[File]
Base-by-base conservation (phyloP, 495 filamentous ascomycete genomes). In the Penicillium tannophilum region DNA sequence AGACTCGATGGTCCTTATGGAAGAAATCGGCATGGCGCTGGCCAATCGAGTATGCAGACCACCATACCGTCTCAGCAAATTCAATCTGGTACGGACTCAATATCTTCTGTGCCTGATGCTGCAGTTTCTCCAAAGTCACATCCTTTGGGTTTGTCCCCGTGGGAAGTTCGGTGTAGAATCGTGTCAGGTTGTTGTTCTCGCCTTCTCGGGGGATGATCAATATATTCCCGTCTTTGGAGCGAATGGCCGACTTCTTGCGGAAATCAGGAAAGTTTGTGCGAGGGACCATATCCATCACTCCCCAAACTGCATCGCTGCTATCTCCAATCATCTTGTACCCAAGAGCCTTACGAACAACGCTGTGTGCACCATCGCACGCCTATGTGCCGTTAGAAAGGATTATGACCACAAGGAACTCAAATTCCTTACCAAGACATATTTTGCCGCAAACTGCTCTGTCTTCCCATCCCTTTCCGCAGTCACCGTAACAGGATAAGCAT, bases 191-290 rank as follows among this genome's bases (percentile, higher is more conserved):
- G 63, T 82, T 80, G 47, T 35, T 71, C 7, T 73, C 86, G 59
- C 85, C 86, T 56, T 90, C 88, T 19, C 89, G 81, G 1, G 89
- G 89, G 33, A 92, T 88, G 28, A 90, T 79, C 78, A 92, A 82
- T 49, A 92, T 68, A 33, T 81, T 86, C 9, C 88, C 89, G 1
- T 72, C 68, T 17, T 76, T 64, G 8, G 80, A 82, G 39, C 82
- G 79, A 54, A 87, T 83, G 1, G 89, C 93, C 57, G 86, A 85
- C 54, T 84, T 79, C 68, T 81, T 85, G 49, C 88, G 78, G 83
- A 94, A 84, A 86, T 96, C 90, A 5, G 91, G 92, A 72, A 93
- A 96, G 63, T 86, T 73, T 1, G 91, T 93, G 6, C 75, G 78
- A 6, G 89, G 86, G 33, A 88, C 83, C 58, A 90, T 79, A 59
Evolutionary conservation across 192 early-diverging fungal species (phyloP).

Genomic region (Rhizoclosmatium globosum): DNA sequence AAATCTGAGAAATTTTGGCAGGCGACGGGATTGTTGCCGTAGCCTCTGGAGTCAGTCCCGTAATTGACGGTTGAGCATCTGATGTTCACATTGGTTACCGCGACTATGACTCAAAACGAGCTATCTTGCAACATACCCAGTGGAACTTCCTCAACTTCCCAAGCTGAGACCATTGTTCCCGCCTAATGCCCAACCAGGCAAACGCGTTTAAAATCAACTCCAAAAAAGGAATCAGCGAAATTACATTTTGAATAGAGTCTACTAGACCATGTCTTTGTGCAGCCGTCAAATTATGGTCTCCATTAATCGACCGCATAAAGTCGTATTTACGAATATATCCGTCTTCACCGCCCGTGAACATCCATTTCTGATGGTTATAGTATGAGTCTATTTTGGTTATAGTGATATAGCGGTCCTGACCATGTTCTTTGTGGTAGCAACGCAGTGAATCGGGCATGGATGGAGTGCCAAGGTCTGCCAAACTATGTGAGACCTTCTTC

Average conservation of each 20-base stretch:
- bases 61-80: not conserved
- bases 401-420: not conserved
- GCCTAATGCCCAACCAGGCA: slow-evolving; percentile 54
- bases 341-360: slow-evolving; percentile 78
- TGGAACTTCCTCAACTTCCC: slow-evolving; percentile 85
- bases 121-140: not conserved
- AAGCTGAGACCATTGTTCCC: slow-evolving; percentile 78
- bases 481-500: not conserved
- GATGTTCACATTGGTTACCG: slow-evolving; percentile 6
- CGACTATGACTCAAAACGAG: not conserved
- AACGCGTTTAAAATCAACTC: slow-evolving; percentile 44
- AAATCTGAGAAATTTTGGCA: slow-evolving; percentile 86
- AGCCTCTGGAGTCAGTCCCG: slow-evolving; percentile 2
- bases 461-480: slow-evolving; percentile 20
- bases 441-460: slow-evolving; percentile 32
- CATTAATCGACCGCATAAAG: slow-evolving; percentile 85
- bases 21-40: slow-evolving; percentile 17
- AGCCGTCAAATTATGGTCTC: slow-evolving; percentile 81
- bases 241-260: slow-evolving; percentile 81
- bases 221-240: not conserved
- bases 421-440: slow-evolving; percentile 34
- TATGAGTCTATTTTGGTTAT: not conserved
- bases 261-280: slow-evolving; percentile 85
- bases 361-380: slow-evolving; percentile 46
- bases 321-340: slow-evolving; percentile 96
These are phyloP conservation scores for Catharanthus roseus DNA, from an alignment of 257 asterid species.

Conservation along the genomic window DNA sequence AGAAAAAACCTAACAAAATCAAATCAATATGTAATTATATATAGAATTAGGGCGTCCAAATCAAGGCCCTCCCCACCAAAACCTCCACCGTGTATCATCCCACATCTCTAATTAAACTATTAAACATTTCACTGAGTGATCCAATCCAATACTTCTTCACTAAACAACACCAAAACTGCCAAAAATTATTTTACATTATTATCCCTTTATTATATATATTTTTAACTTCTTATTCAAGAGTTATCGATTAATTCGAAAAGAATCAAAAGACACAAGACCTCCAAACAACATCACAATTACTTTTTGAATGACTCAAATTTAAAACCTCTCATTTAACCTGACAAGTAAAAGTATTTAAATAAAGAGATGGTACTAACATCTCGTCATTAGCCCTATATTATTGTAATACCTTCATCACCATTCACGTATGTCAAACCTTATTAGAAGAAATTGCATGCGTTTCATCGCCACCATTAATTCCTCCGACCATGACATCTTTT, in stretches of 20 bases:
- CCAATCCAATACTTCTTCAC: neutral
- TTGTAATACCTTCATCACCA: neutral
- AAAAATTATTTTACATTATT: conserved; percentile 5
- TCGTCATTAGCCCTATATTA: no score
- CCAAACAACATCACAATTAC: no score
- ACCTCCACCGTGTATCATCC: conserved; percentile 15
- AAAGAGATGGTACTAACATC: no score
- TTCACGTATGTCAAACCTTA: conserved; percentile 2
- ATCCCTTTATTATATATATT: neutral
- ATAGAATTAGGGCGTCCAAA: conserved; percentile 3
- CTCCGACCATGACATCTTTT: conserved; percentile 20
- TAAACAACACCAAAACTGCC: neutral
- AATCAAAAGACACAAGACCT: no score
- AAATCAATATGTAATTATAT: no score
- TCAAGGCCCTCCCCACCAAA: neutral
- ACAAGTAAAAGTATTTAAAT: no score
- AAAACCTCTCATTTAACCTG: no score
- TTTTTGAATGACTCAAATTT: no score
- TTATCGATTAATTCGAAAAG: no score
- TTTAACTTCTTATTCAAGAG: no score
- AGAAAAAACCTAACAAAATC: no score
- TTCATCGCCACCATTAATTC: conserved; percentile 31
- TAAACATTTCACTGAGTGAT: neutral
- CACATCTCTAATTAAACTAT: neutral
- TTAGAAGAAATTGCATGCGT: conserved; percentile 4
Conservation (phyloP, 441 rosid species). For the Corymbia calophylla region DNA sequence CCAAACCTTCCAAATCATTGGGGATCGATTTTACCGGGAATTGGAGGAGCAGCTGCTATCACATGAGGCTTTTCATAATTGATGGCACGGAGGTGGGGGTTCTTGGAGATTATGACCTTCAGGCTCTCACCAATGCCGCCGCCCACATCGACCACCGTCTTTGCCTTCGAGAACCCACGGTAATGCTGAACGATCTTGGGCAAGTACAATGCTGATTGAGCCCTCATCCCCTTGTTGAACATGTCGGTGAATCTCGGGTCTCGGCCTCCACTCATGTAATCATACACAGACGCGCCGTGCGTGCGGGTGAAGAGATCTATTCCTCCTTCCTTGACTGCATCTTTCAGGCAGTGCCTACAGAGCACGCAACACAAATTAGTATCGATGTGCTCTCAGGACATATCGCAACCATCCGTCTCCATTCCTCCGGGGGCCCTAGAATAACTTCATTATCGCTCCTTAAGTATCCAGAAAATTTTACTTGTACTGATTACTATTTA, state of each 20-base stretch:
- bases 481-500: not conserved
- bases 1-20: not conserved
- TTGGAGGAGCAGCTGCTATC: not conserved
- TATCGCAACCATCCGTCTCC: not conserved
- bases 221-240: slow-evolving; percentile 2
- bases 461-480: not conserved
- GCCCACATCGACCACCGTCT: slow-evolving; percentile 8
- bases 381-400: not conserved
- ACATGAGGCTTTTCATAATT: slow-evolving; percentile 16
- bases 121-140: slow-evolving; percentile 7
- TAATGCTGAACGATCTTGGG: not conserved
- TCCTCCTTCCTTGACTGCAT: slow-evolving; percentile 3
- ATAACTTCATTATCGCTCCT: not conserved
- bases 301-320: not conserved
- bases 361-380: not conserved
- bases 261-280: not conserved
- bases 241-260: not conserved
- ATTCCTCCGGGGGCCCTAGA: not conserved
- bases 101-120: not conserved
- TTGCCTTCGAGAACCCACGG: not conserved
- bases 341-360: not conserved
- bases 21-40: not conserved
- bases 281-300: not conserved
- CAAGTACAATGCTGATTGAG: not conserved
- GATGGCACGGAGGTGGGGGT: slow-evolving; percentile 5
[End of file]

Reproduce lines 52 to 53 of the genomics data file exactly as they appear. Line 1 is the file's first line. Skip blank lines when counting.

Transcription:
- CTCCGACCATGACATCTTTT: conserved; percentile 20
- TAAACAACACCAAAACTGCC: neutral